I’s scraping and copying all of my blog posts has been a big plus for me.
As context, I have probably written more on the subject of legal blogging than anyone. Twenty years on the same subject.
The big plus is that nine thousand blog posts of mine later we have come to the days of AI.
When I am looking to write posts to help lawyers in their thirties, who were ten years old when I started, I often look to AI to help frame ideas, for some feedback and more. I use ChatGPT-4 via OpenAI and via Lou AI on the LexBlog platform.
There are new subjects expanding off legal blogging and social media and there are many lessons and subjects I want to cover for lawyers who have not had the benefit of my “teaching.” After all, books have three or four editions.
Using AI as an assistant in blogging is a nice benefit when your writing represents more writing on the subject than perhaps anyone else’s. The AI corpus on blogging for lawyers may be most of my content.
Imagine a library reference desk assistant leaning over your shoulder with ideas, copy and feedback while you are writing an article or blog post.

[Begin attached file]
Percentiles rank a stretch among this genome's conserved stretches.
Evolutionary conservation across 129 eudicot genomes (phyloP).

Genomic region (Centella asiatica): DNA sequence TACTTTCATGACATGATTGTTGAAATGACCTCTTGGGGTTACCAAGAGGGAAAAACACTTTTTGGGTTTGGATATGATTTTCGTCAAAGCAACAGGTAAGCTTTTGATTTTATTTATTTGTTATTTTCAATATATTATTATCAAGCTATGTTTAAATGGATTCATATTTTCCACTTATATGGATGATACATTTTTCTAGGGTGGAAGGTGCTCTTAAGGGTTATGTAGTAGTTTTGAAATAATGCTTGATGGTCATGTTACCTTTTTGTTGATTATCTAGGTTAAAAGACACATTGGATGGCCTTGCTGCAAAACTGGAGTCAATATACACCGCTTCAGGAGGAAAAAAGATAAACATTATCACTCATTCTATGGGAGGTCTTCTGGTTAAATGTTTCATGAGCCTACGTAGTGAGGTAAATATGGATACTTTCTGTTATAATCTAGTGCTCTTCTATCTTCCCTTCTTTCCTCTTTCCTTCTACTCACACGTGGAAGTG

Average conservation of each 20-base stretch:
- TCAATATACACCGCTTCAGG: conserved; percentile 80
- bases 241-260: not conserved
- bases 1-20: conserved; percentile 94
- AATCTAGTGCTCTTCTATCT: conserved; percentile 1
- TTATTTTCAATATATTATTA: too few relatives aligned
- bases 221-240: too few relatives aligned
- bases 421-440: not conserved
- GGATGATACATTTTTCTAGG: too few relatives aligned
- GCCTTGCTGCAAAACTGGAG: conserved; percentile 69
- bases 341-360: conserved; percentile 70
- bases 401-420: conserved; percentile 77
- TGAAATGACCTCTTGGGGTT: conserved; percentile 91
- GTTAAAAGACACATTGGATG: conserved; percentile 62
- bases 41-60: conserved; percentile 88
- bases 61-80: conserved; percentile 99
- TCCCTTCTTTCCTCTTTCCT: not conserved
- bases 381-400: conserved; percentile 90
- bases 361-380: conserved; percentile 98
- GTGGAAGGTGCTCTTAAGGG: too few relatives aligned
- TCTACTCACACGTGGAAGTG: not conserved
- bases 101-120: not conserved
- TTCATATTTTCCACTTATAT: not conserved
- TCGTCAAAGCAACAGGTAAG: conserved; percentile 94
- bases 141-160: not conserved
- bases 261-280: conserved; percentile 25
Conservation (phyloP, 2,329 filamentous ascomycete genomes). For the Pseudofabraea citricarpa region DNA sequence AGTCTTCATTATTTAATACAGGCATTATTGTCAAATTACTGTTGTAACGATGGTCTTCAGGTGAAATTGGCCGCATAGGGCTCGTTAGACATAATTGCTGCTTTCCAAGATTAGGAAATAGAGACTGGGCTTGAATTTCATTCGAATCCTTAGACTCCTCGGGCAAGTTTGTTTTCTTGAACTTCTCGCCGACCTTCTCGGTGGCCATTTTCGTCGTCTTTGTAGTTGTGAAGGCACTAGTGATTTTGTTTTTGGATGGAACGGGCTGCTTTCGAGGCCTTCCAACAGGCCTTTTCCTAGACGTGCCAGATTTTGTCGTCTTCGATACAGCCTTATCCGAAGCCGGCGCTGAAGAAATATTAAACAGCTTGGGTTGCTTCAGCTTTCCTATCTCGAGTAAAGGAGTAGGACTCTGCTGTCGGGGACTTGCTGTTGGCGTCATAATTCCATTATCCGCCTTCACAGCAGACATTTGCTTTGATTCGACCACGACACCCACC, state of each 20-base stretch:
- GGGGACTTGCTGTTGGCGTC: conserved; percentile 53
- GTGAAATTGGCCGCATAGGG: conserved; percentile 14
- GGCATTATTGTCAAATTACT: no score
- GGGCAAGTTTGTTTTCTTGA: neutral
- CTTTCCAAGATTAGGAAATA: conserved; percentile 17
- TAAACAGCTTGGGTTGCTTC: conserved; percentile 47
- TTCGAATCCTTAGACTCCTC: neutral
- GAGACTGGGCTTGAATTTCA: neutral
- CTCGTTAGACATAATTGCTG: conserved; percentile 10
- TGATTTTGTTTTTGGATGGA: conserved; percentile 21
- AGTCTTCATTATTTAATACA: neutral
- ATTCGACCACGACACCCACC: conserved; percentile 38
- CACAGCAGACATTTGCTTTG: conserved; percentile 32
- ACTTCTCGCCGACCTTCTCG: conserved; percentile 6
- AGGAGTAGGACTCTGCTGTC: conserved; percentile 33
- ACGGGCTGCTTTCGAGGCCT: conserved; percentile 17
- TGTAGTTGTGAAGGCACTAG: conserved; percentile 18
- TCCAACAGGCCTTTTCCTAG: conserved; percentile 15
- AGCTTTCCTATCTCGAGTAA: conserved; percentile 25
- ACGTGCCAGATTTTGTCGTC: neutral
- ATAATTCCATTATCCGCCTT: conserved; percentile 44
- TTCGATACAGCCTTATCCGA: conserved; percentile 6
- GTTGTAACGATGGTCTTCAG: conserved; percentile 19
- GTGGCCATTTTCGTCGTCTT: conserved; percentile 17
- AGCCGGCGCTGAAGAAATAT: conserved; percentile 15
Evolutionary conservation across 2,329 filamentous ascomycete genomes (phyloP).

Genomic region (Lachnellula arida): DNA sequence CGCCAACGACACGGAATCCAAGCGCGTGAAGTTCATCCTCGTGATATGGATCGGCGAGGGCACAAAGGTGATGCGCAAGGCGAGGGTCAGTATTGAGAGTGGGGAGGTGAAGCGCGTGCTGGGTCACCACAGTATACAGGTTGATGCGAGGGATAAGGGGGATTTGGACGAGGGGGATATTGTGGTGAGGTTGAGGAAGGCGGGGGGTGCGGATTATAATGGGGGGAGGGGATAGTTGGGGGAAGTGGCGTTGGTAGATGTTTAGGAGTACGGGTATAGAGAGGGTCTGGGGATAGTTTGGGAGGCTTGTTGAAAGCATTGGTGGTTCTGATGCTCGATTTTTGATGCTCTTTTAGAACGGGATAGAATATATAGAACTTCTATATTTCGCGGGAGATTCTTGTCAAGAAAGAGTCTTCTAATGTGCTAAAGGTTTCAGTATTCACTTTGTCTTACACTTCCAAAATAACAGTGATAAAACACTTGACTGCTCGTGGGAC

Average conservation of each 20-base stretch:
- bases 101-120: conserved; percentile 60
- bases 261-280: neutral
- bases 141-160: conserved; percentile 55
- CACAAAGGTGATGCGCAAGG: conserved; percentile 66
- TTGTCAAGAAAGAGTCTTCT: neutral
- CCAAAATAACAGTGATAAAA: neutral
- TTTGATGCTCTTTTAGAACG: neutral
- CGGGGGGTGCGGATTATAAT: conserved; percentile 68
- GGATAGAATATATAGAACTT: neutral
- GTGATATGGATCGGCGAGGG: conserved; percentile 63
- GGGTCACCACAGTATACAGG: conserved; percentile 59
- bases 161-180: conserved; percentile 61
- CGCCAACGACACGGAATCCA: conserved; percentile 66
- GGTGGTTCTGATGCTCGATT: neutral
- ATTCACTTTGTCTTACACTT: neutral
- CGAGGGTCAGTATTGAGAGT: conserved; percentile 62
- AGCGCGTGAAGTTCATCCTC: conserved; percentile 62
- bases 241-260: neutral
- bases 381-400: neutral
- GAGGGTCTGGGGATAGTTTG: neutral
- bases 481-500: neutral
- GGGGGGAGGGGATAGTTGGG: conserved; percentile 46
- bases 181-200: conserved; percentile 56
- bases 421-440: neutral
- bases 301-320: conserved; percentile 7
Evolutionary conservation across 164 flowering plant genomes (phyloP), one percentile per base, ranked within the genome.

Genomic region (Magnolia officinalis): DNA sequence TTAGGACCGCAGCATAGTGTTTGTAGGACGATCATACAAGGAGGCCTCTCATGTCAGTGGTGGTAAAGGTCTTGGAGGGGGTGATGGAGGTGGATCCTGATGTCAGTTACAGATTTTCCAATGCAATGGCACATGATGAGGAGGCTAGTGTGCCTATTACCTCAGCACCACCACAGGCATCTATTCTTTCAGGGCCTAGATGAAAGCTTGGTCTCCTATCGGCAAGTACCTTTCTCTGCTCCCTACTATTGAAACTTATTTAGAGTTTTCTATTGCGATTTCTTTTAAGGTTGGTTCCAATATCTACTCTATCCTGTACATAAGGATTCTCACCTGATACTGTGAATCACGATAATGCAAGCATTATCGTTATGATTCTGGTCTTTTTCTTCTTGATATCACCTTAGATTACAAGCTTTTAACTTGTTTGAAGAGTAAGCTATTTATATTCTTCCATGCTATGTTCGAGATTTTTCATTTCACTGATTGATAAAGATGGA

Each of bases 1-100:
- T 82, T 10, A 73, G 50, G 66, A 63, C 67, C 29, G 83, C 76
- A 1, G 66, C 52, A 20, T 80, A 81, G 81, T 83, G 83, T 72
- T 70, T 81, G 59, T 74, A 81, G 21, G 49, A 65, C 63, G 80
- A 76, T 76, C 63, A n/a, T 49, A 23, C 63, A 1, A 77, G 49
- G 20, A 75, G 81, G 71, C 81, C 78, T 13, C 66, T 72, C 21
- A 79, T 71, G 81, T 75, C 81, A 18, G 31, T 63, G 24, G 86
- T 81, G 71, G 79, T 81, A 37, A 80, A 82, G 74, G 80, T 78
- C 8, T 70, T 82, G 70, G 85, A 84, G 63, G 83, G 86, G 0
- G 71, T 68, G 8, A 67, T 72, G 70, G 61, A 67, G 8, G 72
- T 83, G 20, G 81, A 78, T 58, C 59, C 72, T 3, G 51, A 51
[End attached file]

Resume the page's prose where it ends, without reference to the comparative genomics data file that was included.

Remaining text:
They’ll share that you previously wrote about the subject you are now addressing, what you had to say, how others responded to your earlier post, how others have addressed the subject before or afterwards, and offer suggestions as to how you may make your copy a little more professional and down to earth than than your previous writing.
They may also suggest adding items from other blog posts on your blog or elsewhere.
All of that molded and ready for your prompts as you look for an assistance or editing in your blogging.
Keeping your content out of AI seems short sighted, if you ask me.
Not only are you shortchanging the advancement of the law, but if you’re blogging on a tight niche, you have an incredible publishing assistant and editor at your disposal.